Consuming Server-Side SignalR Events in Universal Windows App Clients

In a previous article I wrote about creating server side SignalR timer events.

As part of my learning of SignalR I wanted to see how easy it would be to create a Universal Windows app consuming these server side events.

So first off I created a new blank Universal app:

creating universal app in Visual Studio screenshot

 

Next installed the SignalR NuGet package into both app projects: install-package Microsoft.AspNet.SignalR.Client

In the Windows 8.1 Store app project XAML I added a simple bound TextBlock that will display the server messages:

<Page
    x:Class="UpTimeUni.MainPage"
    xmlns="http://schemas.microsoft.com/winfx/2006/xaml/presentation"
    xmlns:x="http://schemas.microsoft.com/winfx/2006/xaml"
    xmlns:local="using:UpTimeUni"
    xmlns:d="http://schemas.microsoft.com/expression/blend/2008"
    xmlns:mc="http://schemas.openxmlformats.org/markup-compatibility/2006"
    mc:Ignorable="d">

    <Grid Background="{ThemeResource ApplicationPageBackgroundThemeBrush}">
        <Viewbox>
            <TextBlock Text="{Binding Uptime}">please wait...</TextBlock>
        </Viewbox>
    </Grid>
</Page>

I also added similar XAML in the Windows Phone 8.1 main page.

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Using Server Side Timers and SignalR in ASP.NET MVC Applications

I thought it would be fun to create an “Internet uptime” page that you can see live here on Azure Websites. It shows how long the Internet (since ARPANET) has been around for.

image

Creating a Class that can be Managed by ASP.NET

The HostingEnvironment.RegisterObject method can be used to register an instance of an object that has its lifetime managed by the hosting environment.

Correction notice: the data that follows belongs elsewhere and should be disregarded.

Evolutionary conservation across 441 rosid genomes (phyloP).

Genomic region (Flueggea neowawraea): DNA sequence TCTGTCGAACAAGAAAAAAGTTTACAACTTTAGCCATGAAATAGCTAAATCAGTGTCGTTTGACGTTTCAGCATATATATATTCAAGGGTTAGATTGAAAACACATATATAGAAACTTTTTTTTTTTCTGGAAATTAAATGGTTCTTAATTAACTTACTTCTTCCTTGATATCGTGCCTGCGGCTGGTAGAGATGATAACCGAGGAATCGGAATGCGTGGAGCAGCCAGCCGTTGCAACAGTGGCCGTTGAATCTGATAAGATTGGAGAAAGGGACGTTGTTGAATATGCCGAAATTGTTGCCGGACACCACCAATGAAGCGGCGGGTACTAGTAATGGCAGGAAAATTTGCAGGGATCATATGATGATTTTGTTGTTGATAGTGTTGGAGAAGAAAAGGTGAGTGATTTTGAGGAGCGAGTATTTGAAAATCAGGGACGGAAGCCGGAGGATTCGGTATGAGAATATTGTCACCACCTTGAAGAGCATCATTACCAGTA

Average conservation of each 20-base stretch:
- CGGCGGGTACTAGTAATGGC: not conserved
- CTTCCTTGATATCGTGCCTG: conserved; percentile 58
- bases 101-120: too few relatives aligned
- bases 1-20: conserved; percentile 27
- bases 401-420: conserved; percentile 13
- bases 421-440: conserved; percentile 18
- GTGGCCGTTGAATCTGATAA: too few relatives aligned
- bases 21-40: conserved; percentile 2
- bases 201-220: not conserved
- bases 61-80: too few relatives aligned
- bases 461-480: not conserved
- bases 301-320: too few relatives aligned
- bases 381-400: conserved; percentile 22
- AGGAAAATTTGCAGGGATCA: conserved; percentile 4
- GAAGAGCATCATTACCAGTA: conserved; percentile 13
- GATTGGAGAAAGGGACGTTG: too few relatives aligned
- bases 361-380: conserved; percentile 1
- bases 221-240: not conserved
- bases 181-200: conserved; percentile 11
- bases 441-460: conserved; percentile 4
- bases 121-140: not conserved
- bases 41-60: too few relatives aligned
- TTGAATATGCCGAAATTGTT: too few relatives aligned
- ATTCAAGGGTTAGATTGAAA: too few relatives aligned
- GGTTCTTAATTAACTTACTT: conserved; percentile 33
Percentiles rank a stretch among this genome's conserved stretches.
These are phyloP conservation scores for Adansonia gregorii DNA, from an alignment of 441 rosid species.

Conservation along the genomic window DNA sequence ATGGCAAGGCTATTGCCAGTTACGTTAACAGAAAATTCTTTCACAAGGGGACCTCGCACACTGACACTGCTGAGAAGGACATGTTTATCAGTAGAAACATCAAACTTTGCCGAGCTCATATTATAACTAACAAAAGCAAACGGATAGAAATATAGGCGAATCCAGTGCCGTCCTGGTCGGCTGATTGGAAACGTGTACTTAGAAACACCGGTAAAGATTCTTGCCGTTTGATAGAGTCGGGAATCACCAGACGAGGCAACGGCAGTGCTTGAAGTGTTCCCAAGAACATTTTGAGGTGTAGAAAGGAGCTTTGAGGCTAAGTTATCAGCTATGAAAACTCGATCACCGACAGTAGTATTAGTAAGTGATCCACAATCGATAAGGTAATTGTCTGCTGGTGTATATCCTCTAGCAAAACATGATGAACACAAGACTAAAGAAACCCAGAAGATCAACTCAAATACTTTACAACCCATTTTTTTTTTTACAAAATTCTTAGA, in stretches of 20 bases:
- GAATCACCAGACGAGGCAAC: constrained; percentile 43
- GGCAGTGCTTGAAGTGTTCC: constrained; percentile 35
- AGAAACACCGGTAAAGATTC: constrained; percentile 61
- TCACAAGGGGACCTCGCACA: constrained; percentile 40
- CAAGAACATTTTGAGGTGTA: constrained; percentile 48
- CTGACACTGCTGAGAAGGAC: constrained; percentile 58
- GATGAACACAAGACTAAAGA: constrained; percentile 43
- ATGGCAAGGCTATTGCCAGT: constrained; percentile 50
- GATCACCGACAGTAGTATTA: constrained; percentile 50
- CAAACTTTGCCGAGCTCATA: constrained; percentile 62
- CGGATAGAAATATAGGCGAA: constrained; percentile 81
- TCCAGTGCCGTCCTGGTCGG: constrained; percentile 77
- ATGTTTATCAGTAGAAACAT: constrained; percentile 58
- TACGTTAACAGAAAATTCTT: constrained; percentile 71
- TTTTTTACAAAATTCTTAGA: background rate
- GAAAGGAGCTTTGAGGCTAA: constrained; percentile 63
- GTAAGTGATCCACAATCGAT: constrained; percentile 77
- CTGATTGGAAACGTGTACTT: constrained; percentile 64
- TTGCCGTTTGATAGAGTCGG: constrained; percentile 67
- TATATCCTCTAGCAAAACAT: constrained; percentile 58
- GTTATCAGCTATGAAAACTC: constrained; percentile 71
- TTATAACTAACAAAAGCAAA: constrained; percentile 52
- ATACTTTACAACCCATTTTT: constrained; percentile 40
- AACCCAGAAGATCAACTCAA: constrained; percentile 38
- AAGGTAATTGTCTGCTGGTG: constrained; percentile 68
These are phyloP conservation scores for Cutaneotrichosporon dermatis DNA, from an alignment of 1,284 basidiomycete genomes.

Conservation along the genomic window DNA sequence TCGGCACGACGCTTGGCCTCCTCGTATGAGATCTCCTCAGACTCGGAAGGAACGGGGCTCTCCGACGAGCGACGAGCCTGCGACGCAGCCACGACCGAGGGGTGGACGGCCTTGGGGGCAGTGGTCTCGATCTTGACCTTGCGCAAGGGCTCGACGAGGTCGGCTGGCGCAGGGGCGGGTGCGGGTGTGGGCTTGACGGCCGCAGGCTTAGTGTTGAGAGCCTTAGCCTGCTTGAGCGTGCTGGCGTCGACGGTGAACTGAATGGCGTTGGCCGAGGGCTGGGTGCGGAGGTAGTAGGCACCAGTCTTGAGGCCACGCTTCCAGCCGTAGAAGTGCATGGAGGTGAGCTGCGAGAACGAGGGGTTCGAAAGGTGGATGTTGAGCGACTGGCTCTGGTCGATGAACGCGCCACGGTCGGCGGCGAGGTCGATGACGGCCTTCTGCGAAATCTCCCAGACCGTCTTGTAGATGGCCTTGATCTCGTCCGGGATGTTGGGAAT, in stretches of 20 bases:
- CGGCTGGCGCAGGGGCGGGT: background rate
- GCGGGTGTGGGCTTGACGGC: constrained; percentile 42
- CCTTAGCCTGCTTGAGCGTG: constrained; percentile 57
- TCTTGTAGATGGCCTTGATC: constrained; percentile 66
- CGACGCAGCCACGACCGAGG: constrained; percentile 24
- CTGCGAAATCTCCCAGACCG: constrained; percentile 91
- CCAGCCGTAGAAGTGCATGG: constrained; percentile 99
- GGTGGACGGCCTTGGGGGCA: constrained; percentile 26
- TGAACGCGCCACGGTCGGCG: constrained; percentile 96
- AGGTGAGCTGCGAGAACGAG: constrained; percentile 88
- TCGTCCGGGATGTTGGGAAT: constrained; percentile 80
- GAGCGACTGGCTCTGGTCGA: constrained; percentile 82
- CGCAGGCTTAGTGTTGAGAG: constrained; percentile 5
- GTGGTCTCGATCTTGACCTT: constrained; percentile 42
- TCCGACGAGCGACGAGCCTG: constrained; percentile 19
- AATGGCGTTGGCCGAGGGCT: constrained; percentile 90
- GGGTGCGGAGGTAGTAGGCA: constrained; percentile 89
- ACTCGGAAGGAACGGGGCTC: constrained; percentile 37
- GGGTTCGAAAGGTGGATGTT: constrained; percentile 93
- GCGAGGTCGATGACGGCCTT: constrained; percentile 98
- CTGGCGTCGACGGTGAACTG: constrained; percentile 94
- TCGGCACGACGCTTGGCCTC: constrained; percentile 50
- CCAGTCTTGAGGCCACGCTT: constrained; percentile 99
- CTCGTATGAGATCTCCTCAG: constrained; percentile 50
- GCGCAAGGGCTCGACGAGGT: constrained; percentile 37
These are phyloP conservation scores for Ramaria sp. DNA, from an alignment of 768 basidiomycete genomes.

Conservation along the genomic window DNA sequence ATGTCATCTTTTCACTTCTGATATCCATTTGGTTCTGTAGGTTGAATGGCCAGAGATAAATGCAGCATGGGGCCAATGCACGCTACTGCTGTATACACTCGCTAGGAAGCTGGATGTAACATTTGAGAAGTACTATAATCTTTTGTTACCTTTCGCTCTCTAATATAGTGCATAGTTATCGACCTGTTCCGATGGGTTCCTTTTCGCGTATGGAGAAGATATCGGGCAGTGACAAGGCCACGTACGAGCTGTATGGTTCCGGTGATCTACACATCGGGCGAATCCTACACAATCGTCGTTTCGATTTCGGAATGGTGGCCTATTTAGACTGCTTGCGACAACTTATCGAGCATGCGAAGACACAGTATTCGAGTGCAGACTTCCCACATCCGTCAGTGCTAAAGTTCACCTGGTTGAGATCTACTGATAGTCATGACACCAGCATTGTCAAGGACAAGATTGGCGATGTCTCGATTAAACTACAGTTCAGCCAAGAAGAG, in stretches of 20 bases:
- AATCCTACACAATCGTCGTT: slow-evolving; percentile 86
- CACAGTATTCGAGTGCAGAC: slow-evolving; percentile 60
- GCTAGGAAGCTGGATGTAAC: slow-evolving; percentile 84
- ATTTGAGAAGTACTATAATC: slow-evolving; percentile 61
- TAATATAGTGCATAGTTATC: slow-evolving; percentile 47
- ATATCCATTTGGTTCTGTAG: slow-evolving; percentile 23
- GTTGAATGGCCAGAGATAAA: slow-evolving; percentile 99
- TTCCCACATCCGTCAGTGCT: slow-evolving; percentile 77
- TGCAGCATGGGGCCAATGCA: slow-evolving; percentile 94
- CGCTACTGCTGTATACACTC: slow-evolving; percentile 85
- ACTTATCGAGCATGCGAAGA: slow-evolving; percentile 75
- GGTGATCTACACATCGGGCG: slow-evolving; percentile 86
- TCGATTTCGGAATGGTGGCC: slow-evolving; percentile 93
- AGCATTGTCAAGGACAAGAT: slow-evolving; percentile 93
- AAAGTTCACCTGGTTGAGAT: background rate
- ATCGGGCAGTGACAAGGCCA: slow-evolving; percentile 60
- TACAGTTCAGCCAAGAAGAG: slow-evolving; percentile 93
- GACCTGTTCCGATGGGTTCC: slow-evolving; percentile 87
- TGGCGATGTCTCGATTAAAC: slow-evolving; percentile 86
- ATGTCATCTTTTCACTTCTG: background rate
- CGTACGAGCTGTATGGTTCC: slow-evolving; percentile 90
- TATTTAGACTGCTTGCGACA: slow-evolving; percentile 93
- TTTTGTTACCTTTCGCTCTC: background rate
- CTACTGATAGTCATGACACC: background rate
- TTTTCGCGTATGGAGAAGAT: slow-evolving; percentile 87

To register an object it must implement the IRegisteredObject interface.

This interface defines a Stop method which gets called when ASP.NET needs to shutdown the app domain.

So, in the application start we can create an instance of our class and register it:

protected void Application_Start()
{
    AreaRegistration.RegisterAllAreas();
    RouteConfig.RegisterRoutes(RouteTable.Routes);

    HostingEnvironment.RegisterObject(new BackgroundUptimeServerTimer());
}

Creating a SignalR Hub to Send Messages from the Server to Client

Next we create a SignalR hub and the HTML.

So the hub class is called UptimeHub:

public class UptimeHub : Hub
{
}

We can get the server to call a client JavaScript method called “internetUpTime” in the HTML page and have this client code display the what’s been sent from the server timer.

The following shows the complete HTML for the page. Notice the “hub.client.internetUpTime = function (time) …” this function will get executed every time our server timer event fires.

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On Staying Positive and Subconscious Prejudices

So I was toying with an idea using SignalR on Azure.

In the client code:

<!DOCTYPE html>
<html xmlns="http://www.w3.org/1999/xhtml">
<head>
    <title>Internet Uptime</title>
</head>
<body>   
    <script src="Scripts/jquery-1.6.4.min.js"></script>
    <script src="Scripts/jquery.signalR-2.1.0.min.js"></script>
    <script src="/signalr/hubs"></script>
        
    <script>
        $(function () {
            var hub = $.connection.uptimeHub;            

            $.connection.hub.start();           

            hub.client.internetUpTime = function (time) {
                $('body').text(time);
                
            };           
        });
    </script>    
</body>
</html>

So when the server sends  an “internetUpTime” message, the <body> is being set to the content of the string sent from the server.

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